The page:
The Skeleton Coast, Namibia
We began our drive at midday, careful to remain on the road so as not to disturb the lichen covered earth. Vehicle tracks will leave marks that last for decades and the delicate vegetation can remain damaged for hundreds of years, testament to the highly sensitive nature of this environment. Extreme care is taken by the camp and its guides to tread as lightly as possible; roads have been rehabilitated, there are only 11 guest rooms in the Wilderness Area’s two camps, all waste is removed and precious water is used sparingly. Even laundry is washed outside of the concession. From our narrow stretch of road, we were able to marvel at the undisturbed gravel plains, glittered with the magnificent green and rose hues of lichen clinging to particles of sand and rock. An awareness of the fragility of this canvas gave us pause; we were fast running out of superlatives to describe our surroundings.
Our guide Gert soon spotted tracks in the sand; a cheetah had a chased a springbok here in an unsuccessful pursuit. In awe of the stories the earth’s imprints could reveal, we left the vehicle to search for an end to this tale. We were standing in the aptly named Southern Moon landscape, examining the spot where the cheetah, three cubs in tow, had spent the previous night. I felt incredibly lucky to be so close to even the remnants of such creatures- predators accustomed to life in a place far beyond inhospitable. Indeed, the Skeleton Coast is named for the unforgiving wrath of its landscape. Those unfortunate enough to be shipwrecked here found no relief on these shores. What hope was there for souls trapped between the rough waters of the Atlantic and the bone dry sands of the Namib Desert? Accounts of lost crewmen searching in vain for water sent a chill down my spine and left me with the sense that I was in a place that should have been beyond my reach. It was in this moment of overwhelming solitude that I looked up to see that we were being watched. My eyes met the gaze of a brown hyena, the lone desert wanderer. Marvelously adapted to survive without meat or water when necessary, it appeared like a wolf on the horizon.
Saddened to see our new companion disappear over the crest of the dunes, we set off in its footsteps. Here the wind would erase our tracks with ease, and we rose and fell with the shifting sand. Alone atop a barren sea of dunes, we left the vehicle to feel the ground between our toes. We sat together at the precipice of a crater of sorts and in unison pushed ourselves to the bottom. By now I was familiar with the joys of sliding down sand dunes, but I was not expecting the enormous bellow that emanated around us. These were roaring dunes that called out when disturbed, as if they were massive boulders being pulled apart. It is meaningless to attempt to convey the emotion of this moment, suddenly aware of the life that was present in every particle of sand, the echo of ancient earth ringing in my ears.
Leaving the dunes in peace, we continued until we reached the shore. The sight of the ocean often evokes powerful sentiment, but on this afternoon, having been touched by the enormity of the desert’s power, I felt the impact of the waves as never before. Just as the sun’s rays began to fade, we stopped at the coast’s Rocky Point to share our drinks in the company of two cape fur seals, one of whom swiftly retreated to the water to fish, its busy fins visible above the misty surf. Perhaps inspired by its playful abandon, I climbed down to stand in the waters edge. How was it possible that in the space of a few hours I had faced the elusive brown hyena, heard the dunes roar and been dazzled by the glistening of rose coloured lichen, only to watch the sunset with the sea beneath my feet? Night was coming quickly, and there was little light left when we reached the grave of Mathias Koraseb, a man who died in 1942 attempting to rescue passengers on the shipwrecked Dunedin Star. Here was another reminder that we were privileged to be reveling in the splendor of this coast instead of battling its elements for survival.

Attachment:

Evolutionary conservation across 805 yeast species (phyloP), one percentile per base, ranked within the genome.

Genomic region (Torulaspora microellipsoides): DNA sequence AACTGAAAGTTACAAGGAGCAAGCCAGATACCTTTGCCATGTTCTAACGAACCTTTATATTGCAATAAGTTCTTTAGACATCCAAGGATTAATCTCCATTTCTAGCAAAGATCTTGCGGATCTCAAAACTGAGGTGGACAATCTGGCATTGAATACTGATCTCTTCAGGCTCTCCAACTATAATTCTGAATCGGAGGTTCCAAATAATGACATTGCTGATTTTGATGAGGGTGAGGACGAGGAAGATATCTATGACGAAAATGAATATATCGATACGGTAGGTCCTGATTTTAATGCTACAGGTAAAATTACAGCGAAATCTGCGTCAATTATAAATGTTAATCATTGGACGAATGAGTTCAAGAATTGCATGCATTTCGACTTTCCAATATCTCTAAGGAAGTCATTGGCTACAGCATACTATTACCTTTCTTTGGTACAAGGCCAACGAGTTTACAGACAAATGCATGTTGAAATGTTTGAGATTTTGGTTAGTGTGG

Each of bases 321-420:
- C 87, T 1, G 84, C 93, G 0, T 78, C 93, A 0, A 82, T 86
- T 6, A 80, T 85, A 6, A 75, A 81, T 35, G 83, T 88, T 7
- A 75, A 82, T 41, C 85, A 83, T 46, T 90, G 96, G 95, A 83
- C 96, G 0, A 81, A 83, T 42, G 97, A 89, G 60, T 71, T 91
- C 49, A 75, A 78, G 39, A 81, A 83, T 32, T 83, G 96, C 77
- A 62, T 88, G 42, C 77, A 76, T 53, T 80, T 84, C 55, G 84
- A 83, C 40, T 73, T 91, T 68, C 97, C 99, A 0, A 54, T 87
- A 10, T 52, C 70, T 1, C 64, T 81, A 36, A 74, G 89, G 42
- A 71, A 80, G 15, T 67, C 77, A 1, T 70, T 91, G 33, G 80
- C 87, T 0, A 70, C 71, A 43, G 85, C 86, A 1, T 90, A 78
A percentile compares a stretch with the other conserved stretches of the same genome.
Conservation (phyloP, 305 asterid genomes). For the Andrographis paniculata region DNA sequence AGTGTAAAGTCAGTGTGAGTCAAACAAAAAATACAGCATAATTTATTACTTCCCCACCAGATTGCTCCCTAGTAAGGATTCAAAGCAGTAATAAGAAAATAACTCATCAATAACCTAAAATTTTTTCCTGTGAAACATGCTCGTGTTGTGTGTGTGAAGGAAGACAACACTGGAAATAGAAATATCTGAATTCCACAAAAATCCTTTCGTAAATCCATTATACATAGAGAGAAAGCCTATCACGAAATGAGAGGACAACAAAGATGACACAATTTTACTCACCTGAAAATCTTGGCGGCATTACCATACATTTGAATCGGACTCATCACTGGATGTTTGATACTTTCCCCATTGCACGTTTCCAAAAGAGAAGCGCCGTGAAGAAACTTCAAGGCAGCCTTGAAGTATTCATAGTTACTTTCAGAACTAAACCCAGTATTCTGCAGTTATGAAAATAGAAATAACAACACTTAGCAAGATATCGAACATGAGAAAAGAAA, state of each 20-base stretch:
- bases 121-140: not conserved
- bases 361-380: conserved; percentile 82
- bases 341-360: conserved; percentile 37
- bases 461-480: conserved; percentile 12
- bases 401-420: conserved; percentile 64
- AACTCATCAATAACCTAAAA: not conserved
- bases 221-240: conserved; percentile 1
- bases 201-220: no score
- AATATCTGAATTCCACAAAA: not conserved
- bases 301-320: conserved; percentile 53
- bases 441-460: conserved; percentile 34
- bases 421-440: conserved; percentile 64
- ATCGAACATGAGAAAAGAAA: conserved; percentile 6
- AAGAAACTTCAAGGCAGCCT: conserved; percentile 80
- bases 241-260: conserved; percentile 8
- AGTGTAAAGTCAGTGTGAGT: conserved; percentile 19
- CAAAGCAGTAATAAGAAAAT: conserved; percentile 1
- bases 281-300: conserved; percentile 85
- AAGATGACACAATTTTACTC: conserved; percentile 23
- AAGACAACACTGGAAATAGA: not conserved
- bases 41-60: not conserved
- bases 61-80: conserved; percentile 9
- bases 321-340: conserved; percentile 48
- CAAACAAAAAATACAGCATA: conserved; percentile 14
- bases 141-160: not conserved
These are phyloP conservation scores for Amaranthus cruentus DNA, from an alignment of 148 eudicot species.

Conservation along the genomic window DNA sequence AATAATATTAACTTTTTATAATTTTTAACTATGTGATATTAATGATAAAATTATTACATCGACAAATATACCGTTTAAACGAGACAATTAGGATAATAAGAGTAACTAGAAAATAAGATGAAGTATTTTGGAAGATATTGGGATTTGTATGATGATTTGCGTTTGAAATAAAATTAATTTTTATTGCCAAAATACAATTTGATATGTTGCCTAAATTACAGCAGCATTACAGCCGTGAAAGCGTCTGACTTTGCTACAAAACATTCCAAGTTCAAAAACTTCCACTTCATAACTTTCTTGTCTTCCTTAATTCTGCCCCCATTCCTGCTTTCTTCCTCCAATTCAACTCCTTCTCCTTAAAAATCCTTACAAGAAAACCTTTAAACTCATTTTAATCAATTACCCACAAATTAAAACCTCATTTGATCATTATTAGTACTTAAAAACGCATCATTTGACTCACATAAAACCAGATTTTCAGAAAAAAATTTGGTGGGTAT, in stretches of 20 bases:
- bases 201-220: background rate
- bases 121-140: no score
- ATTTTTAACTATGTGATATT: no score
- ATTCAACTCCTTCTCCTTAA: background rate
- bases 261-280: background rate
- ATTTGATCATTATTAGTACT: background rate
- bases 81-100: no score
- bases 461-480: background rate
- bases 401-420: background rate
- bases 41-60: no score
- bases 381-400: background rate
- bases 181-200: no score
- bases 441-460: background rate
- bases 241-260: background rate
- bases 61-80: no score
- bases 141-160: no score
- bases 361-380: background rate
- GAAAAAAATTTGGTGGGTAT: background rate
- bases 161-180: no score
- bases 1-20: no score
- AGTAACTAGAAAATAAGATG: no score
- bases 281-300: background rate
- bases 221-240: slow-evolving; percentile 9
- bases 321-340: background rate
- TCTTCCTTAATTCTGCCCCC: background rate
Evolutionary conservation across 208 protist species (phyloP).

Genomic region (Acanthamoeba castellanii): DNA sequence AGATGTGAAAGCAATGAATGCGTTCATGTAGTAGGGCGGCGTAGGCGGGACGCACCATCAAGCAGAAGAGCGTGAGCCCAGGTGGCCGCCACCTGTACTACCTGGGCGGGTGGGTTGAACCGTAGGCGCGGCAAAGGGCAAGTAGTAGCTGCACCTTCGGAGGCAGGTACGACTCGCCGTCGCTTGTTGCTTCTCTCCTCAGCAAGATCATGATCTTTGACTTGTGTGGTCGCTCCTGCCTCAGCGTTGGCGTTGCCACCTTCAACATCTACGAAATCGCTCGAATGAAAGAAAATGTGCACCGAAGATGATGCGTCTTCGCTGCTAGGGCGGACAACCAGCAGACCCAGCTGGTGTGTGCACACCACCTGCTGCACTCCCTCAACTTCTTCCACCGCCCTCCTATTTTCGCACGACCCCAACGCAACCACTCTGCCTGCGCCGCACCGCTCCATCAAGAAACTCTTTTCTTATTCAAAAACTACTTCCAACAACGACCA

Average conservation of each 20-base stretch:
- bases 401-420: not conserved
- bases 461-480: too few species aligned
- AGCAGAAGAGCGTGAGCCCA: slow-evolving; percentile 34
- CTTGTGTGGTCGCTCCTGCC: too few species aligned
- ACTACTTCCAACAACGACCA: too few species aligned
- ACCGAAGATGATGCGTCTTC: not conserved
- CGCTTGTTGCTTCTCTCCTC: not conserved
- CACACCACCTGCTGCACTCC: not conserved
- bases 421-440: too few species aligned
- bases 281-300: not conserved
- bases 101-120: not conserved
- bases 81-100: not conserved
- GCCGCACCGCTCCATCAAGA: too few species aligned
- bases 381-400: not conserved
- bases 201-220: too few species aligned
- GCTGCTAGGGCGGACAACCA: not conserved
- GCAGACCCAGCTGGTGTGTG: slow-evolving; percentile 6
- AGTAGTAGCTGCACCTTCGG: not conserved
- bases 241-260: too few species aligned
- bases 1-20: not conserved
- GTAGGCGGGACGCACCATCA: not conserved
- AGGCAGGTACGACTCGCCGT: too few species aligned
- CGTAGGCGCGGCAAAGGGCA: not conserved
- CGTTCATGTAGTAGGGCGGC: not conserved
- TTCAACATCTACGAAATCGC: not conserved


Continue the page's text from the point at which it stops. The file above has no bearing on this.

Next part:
A few hours later I went to sleep certain that we had only cracked the surface of this place, and sure enough, for the next three days we remained ensconced by its magic.Words, like the pictures I took, do little to capture the essence of our journey. We saw desert elephants dust bathing, oryx and springbok climbing against towering dune peaks, seals frolicking at our feet in Cape Frio, curious jackals running alongside us on narrow stretches of sparkling plains. I stood in the shelter of mountain faces, walked in fertile springs, slid down angry dunes and met Himba tribesmen who eke out a life in a place that has claimed many unfortunate visitors. More than a safari, these days were an ephemeral glimpse of some forbidden realm, akin, perhaps, to nature’s great masterpiece. Stronger than my desire to return to the Skeleton Coast is a sincere hope that it continues to be protected, its pristine beauty and ruthless extremes preserved. To know that such a place exists provides a certain comfort in the earth’s continued survival; to visit it is a gift of magnificent proportions.